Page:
When you’re just starting out in Warframe, you might be drawn to the open-world area on Earth called the Plains of Eidolon. But this content was actually added later in the game’s development, and isn’t meant to be tackled by new players. Feel free to check out the Cetus market and maybe do the Saya’s Vigil quest, but don’t worry about exploring the Plains of Eidolon for now. Later on, you’ll be much better equipped to handle the area’s threats. You’ll also have quicker ways of covering its vast distances. One of these can be found at Fortuna on Venus, which leads to the second open-world zone in Warframe.
5. Understand Mods
Mods are the main driver of advancement in Warframe. You can level up frames and weapons to a max of 30, at which point your only means to increase their capabilities is via mods. Each frame, weapon, and companion has a number of mod slots and points, with the former determining how many mods you can install and the latter being a limit on their collective strength. When you start out, you can click on “Actions” in the upgrade screen for a piece of equipment to have the game automatically assign mods to it. Mods are reusable and do not have to be removed from one weapon to be installed in another!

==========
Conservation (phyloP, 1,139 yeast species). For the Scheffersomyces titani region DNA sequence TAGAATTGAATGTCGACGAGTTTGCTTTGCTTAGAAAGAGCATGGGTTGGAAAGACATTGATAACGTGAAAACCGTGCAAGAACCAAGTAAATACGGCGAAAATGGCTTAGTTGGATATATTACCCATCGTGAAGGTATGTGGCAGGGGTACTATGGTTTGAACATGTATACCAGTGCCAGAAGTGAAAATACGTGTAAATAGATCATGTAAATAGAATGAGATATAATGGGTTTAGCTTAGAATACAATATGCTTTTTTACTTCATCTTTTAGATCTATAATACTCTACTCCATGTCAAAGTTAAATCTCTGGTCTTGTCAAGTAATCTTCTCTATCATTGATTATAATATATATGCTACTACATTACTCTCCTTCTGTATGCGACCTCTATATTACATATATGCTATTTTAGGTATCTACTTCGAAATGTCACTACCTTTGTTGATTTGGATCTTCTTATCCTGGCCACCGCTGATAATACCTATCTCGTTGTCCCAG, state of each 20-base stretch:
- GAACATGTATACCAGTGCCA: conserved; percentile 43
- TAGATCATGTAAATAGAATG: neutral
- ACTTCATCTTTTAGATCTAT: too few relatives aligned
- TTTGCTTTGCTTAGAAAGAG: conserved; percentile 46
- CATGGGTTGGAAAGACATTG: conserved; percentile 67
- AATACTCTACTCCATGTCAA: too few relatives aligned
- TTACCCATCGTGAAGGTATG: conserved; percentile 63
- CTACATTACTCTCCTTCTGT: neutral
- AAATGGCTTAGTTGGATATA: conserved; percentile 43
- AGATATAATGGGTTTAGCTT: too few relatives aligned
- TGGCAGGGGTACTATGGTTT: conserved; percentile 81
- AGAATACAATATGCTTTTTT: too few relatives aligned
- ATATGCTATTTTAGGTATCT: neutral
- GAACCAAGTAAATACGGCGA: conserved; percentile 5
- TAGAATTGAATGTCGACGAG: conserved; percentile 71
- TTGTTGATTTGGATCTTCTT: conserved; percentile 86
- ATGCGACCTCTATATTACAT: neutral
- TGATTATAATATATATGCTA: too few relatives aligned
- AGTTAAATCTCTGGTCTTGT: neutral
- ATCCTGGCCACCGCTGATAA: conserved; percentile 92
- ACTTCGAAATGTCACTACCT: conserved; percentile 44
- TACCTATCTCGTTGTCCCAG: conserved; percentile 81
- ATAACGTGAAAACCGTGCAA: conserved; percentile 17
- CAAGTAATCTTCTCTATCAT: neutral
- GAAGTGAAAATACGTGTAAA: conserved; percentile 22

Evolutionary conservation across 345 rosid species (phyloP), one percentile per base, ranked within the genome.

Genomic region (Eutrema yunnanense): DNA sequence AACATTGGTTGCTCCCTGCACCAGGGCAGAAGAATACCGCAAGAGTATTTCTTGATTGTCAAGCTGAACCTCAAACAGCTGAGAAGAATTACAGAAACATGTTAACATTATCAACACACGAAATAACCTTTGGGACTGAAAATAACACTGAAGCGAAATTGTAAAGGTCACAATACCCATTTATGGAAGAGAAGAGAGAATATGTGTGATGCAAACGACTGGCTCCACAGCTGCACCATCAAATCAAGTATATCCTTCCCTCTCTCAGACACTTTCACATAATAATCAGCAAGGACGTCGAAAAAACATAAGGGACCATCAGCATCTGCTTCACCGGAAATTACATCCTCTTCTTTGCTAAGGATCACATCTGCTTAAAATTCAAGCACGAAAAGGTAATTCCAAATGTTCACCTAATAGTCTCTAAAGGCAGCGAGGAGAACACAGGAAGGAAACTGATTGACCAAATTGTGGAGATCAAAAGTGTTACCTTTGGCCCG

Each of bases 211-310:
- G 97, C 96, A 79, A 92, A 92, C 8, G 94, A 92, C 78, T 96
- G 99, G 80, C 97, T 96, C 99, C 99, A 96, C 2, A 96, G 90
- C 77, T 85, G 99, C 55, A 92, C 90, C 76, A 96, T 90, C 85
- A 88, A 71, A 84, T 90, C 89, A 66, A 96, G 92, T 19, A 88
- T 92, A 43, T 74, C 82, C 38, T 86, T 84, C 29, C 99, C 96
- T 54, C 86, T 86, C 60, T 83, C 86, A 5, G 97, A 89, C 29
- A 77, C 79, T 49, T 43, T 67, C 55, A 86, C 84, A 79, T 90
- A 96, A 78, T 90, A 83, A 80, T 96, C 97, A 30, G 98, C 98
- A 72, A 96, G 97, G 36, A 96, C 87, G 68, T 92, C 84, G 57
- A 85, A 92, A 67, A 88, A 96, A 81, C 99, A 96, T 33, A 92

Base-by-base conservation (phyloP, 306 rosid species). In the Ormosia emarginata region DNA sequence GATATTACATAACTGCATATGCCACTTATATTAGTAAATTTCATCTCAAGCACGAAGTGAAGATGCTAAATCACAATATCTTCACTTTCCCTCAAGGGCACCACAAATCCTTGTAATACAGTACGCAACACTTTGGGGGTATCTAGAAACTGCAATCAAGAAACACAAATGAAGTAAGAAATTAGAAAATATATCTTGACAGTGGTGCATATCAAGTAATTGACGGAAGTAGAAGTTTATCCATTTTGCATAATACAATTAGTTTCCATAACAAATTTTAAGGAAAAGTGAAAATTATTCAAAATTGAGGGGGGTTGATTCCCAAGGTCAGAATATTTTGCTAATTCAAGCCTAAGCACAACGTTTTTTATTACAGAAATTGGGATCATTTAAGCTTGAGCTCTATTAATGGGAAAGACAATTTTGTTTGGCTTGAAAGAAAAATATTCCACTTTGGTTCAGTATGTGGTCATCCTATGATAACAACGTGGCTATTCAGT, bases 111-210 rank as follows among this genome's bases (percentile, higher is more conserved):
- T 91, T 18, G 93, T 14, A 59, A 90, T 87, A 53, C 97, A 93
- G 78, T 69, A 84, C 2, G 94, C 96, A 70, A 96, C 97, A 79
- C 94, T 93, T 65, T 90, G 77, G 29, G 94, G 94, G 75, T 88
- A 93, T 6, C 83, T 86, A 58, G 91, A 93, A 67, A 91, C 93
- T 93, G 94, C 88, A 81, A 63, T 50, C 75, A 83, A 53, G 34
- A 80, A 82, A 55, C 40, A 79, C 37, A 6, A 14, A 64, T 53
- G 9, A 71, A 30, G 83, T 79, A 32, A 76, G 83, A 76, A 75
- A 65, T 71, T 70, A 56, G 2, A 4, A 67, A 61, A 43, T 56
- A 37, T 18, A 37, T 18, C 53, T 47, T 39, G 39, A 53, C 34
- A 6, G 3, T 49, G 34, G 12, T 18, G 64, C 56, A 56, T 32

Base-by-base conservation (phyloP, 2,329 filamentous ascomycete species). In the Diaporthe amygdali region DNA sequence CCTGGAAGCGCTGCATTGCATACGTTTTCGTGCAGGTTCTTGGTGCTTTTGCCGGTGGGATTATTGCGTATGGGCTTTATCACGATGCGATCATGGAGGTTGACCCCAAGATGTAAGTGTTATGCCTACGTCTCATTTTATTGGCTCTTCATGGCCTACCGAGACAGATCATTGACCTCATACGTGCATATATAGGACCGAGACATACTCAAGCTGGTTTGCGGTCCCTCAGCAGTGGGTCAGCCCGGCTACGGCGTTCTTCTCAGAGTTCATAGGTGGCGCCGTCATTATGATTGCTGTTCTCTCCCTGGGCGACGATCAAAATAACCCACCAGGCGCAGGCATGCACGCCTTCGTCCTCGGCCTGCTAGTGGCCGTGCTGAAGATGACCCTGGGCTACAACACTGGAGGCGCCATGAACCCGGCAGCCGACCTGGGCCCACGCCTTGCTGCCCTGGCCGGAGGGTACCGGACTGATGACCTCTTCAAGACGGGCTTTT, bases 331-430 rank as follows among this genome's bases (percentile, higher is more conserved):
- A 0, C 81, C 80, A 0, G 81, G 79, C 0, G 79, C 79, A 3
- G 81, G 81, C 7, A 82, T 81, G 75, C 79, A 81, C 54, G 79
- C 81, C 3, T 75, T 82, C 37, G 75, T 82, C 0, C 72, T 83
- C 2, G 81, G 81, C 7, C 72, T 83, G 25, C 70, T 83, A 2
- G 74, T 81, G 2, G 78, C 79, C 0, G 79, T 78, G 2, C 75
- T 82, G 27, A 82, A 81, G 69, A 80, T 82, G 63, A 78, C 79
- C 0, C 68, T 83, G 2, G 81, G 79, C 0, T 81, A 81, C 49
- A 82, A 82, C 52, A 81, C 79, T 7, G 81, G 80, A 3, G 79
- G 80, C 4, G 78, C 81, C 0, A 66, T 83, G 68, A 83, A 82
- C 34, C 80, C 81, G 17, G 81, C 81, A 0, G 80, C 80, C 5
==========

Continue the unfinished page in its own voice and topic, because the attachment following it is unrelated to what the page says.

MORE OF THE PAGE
6. Void Relics Contain Delicious Treats
You’ll start accumulating objects called Void Relics as you play Warframe. Each relic has a set of items that may be contained within it, typically components for powerful Prime gear. To open a relic, you have to enter a special variant of a mission called a Void Fissure. You find these missions under the little flame icon in the top right corner of the star chart. You’ll be tasked with completing a normal mission type while also collecting 10 Void Traces (little white flame icons) before the end. When you extract, you’ll open your relic and get whatever happened to be inside. But on the screen that shows you that information, you can also choose to get the same reward as another player instead. If another players goes with your drop, you’ll get bonus Void Traces which are used to upgrade relics and give them better odds to drop their rarest items.
7. Elemental Types Matter